A Case Study of a Medication Reconciliation Process: The Health Care Providers’ Perspective
Jeffery, Cathy 1956-
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Purpose: The purpose of this exploratory qualitative study was to gain a better understanding of health care professionals’ experiences and perspectives with the enactment of medication reconciliation, an intervention designed to promote safe, quality outcomes and continuity of care for patients who are transferred from urban acute care to urban long term care facilities. Research Design: Intrinsic Embedded Single Case Study Theoretical Framework: Normalization Process Theory and Extended Normalization Process Theory (General Theory of Implementation). Sample/Setting: The study sample included 10 health care providers (two registered nurses, six pharmacists, and two physicians) who completed at least one step of the medication reconciliation process for patients transferred from an urban acute care unit to an urban long term care facility in a large health region in Saskatchewan, Canada. Methods/Procedure: The data were collected using semi-structured interviews, which were digitally recorded and analyzed using thematic analysis to describe the medication reconciliation process from the study participants’ perspective. In addition, documents used in the medication reconciliation process in the health region of study were reviewed and consultations were held with key health region staff involved with the medication reconciliation process to add to the description of the process in regard to continuity of care and patient safety. Findings: There was overall consensus amongst the health care providers who participated in the study that medication reconciliation is an intervention that can improve medication safety and continuity of care in patient transitions through communication and the use of standardized forms. The study participants identified both benefits and challenges associated with the medication reconciliation process for patients transferred from urban acute care to urban long term care in the health region of study. Participants agreed that patients benefited from improved communication about medication prescribing and administration and the continuity of care this promoted. In addition, the participants felt that health care providers benefited from the efficiency of using standardized forms and from improved communication with other health care providers involved in the patient’s medication prescribing and administration. Major challenges identified by the study participants included lack of adequate notice of a patient transfer which increased the overall workload of hospital pharmacists. Acute care registered nurses in the health region of study were not involved in the medication reconciliation process for patients transferred to long term care, which could contribute to the increased workload experienced by hospital pharmacists. The timely acquisition of required physician signatures also provided a challenge. At the end of the data collection stage of the study, an initiative to allow for pharmacists to provide the final signature to the medication reconciliation forms was beginning to be implemented. This strategy may help to address some of the challenges associated with the medication reconciliation process. Conclusions: In general, the health care providers who participated in the study identified that the medication reconciliation process for patients transferred from urban acute care to urban long term facilities is an intervention that can facilitate safe medication prescribing and administration and continuity of care. Challenges with the process were health system driven. A focus on addressing timely notification of patient transfers, the use of alternate strategies to obtain required signatures, and maximizing the use of all health care providers to complete the medication reconciliation process may produce general improvements to this patient safety strategy. The findings of this study have implications for practice, further research, and the education of future health care professionals on the topic of mediation reconciliation as an intervention that can facilitate safe mediation prescribing and administration.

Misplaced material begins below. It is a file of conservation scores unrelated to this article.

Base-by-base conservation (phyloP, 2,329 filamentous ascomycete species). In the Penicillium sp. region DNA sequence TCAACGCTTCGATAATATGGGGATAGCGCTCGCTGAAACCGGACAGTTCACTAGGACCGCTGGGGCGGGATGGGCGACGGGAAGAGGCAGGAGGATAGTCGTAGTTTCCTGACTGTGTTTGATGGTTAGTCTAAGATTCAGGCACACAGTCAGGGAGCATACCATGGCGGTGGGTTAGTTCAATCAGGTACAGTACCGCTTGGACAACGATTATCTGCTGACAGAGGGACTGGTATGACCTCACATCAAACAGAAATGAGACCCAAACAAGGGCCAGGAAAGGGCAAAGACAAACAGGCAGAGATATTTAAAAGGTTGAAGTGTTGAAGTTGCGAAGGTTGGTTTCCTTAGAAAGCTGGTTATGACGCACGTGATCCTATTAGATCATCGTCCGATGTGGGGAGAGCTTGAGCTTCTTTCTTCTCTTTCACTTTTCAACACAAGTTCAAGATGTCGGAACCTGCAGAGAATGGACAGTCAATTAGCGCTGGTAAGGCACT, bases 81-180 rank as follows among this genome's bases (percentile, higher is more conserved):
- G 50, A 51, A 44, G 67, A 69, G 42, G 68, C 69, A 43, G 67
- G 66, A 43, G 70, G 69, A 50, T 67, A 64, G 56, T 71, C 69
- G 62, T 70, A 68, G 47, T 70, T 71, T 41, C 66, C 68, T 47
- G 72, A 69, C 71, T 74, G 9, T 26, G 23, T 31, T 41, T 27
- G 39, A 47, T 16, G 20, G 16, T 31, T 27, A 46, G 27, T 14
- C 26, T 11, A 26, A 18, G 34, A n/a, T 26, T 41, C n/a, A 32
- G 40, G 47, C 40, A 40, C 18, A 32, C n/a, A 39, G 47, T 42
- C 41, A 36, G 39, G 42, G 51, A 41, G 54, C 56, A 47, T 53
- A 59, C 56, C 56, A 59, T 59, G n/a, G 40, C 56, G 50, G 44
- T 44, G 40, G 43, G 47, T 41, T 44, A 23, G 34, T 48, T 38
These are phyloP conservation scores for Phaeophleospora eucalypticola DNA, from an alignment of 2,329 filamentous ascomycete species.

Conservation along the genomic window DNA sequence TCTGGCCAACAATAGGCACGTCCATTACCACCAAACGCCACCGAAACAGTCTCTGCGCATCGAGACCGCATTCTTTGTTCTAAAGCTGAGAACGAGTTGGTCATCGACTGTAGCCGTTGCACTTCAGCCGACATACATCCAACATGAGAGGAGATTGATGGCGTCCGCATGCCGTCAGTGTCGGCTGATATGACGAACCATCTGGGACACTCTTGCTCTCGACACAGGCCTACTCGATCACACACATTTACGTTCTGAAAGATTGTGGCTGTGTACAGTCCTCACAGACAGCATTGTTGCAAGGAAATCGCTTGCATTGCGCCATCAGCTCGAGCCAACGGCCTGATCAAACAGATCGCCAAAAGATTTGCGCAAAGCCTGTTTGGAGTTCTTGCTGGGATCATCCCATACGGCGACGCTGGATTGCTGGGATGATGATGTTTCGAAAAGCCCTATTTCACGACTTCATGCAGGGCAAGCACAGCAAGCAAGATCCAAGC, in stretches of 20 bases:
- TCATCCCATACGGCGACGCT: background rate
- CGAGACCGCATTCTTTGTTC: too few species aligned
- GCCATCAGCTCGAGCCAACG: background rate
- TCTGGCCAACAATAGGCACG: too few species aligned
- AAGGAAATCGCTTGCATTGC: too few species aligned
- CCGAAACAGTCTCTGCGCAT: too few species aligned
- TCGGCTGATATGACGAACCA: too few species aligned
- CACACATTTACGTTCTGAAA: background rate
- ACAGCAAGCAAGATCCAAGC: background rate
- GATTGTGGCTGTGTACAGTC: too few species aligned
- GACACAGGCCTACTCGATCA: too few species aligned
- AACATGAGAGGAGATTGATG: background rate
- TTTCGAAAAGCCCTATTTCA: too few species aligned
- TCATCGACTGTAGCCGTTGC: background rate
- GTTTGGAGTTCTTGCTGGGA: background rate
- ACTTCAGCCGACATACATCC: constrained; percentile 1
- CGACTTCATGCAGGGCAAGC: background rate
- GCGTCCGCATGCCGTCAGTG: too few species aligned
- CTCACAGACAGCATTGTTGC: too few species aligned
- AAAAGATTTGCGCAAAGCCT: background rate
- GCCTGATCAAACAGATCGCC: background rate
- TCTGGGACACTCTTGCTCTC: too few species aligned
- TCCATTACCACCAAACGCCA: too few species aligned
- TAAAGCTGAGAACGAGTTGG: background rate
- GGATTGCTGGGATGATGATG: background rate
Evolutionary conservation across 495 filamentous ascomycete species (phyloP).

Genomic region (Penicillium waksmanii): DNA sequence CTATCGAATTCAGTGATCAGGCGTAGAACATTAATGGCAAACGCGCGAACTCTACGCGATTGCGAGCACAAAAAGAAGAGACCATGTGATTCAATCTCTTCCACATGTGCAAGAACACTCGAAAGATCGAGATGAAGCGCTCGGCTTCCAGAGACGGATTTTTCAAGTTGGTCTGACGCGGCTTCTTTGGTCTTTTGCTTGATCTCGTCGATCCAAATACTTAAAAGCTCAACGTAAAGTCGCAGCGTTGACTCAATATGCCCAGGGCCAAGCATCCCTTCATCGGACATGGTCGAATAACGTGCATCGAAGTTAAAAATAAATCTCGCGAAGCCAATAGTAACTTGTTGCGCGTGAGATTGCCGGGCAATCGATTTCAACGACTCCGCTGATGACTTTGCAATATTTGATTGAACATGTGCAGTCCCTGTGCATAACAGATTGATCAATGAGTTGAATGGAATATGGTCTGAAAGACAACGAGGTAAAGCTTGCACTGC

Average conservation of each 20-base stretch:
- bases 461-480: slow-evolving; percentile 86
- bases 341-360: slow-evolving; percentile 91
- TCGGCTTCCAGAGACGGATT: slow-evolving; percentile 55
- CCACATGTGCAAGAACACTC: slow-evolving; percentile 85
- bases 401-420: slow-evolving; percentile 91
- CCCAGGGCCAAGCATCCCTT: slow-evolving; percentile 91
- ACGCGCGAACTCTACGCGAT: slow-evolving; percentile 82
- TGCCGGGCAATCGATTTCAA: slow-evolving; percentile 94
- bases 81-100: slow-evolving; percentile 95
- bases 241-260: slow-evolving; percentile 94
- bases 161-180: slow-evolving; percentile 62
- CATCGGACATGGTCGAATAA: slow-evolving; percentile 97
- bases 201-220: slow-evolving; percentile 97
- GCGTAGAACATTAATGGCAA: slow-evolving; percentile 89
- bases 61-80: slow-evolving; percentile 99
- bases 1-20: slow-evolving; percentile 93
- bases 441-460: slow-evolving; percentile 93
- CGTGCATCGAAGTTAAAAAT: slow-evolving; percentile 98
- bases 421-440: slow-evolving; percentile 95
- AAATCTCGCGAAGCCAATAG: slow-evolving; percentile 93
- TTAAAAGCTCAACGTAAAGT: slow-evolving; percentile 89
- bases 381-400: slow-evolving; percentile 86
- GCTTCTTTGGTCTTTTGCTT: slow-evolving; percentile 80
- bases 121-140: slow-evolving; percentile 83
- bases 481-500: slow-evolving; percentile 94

DegreeDoctor of Philosophy (Ph.D.)
CommitteeBerry, Lois; Domm, Elizabeth; Hellsten, Laurie; Bowen, Angela
Copyright DateOctober 2016
continuity of care